World's Fairs

April 18, 1986

Report Outline
Hail and Farewell
Lure of the Fair
Fair Appraisals
Special Focus

Hail and Farewell

Canada's Expo '86, Latest in a Long Line

It is the year 1940, in E. L. Doctorow's recent novel, and nine-year-old Edgar comes at last to the New York World's Fair and the beckoning World of Tomorrow. He espies the fabled Try Ion and Perisphere, pure white spire and sphere, mystic symbol of the fair, and he trembles with joy. Soon he is inside the General Motors exhibit, the fair's most popular: “We ran and took seats, each of us in a chair with high sides and loudspeakers built into them, they faced the same direction and were on a track. The lights went down. Music played and the chairs lurched and began to move sideways. In front of us a whole world lit up, as if we were flying over it, the most fantastic sight I had ever seen, an entire city of the future….” That fair may have been, as many think, the best world's fair ever. But it was not the last.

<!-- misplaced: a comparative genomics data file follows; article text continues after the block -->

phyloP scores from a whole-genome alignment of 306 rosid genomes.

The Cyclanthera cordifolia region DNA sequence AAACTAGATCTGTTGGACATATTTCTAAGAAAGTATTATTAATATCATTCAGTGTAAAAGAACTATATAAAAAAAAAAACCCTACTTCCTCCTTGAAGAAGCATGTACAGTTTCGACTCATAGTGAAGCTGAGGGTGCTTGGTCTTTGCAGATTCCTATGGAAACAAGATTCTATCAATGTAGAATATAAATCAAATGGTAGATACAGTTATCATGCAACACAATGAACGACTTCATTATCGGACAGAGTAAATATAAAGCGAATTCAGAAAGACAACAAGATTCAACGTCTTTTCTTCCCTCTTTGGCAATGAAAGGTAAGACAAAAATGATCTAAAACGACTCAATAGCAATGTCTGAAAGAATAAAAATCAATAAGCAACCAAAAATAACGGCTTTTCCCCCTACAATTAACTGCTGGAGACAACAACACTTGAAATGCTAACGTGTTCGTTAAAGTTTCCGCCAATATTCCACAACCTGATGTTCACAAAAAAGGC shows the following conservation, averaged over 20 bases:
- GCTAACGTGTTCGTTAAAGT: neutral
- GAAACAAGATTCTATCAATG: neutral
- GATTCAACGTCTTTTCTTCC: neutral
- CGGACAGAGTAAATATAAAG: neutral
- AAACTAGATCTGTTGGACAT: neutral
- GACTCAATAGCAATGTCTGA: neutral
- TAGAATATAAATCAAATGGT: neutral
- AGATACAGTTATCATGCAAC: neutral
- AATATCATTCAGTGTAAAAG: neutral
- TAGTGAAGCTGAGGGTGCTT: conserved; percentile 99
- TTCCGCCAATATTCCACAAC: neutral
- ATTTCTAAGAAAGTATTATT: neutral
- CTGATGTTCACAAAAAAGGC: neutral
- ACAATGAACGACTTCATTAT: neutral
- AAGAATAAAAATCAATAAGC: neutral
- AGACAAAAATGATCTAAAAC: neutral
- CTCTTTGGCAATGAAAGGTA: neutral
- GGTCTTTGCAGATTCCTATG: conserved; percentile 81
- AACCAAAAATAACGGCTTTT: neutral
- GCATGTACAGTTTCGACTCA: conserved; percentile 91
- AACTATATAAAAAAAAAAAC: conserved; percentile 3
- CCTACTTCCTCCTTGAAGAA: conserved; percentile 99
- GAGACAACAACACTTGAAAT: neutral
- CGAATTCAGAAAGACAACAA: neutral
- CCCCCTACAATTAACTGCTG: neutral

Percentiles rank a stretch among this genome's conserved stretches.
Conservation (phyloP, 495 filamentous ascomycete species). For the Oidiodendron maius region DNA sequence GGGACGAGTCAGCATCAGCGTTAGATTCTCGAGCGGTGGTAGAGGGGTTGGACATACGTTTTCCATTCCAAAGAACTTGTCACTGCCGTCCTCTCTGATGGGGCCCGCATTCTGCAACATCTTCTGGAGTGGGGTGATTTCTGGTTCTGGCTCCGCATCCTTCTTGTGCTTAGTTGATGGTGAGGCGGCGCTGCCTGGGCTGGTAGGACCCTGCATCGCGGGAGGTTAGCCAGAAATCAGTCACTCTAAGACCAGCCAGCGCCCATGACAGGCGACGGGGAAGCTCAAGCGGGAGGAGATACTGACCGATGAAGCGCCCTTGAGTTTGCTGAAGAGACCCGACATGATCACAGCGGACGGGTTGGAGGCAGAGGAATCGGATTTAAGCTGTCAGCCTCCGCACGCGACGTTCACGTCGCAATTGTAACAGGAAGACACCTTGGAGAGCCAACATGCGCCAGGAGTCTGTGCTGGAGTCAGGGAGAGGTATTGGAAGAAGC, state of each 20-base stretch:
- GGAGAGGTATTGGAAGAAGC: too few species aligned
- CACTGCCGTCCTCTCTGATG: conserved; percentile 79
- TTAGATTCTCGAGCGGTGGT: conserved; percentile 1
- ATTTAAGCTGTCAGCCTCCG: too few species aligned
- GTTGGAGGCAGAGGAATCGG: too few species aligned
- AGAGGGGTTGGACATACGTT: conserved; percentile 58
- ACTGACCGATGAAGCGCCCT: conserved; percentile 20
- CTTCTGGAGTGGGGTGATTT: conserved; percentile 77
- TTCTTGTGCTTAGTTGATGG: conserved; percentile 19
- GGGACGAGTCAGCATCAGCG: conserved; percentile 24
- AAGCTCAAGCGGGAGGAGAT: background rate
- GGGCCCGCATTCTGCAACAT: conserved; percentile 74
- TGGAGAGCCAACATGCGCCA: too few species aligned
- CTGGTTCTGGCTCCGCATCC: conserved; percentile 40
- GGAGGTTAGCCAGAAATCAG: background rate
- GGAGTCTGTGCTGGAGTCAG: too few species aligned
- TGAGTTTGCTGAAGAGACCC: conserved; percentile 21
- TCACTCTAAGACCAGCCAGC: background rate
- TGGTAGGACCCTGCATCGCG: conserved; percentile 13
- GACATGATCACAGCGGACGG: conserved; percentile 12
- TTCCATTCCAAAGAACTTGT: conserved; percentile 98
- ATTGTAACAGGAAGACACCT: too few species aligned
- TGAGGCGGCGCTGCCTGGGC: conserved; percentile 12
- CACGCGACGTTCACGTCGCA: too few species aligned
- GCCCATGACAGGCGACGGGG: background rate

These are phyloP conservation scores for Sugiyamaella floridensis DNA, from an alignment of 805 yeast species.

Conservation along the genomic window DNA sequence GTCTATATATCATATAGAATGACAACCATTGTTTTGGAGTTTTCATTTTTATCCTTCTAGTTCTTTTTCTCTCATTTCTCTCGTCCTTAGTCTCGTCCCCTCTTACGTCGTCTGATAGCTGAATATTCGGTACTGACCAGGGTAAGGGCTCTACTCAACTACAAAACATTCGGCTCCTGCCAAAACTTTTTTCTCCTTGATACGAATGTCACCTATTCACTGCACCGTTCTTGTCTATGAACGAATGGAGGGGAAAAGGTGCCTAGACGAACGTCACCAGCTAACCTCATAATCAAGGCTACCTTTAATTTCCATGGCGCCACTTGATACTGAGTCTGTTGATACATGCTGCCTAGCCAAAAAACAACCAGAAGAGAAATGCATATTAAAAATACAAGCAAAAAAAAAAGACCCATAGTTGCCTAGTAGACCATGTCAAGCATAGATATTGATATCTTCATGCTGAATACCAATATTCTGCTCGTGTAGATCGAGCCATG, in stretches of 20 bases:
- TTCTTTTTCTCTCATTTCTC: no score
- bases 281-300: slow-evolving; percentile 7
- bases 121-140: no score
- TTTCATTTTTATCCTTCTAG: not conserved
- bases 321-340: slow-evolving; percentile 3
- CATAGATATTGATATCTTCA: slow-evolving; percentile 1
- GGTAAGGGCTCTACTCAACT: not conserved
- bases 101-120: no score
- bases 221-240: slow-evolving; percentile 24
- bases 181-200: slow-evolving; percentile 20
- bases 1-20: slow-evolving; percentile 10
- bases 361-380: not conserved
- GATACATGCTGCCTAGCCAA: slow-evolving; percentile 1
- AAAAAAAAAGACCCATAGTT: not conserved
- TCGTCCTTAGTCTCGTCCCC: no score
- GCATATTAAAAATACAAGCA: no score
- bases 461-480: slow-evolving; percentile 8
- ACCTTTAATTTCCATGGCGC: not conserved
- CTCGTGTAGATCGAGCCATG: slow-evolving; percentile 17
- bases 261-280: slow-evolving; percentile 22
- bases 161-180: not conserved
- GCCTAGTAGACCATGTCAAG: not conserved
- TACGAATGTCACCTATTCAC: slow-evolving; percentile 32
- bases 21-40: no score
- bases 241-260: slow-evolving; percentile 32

After a long break for World War II and its aftermath, world's fairs returned, first to Brussels in 1958, Then there was Seattle (“Century 21 Exposition”) in 1962, and New York again in 1964–65 (“Peace Through Understanding”). After that came Montreal (Expo '67), San Antonio (HemisFair '68), and in 1970, Osaka, Japan. They were followed by Spokane (Expo '74) and Okinawa (Expo 75), Knoxville (Expo '82), New Orleans (Expo '84), and Tsukuba, Japan (Expo '85), not to mention Plovdiv, Bulgaria. And now, beginning May 2 and running through Oct. 13, there is Expo '86 in Vancouver, British Columbia. The centennial of Canada's big Pacific port city is being celebrated this year in a big way.

Still other world's fairs are scheduled for the years ahead: Brisbane, Australia, in 1988, and Seville, Spain, in 1992. And if fairgoers should grow restless during the intervening years, there is always the permanent, “world's fair” that opened near Orlando, Florida, in 1982—Disney World's Epcot Center. With the “Magic Kingdom” nearby, Epcot Center has a 10-nation “World Showcase” and, in pavilions sponsored by Exxon, AT&T, General Motors, and other corporations, a “Future World.”

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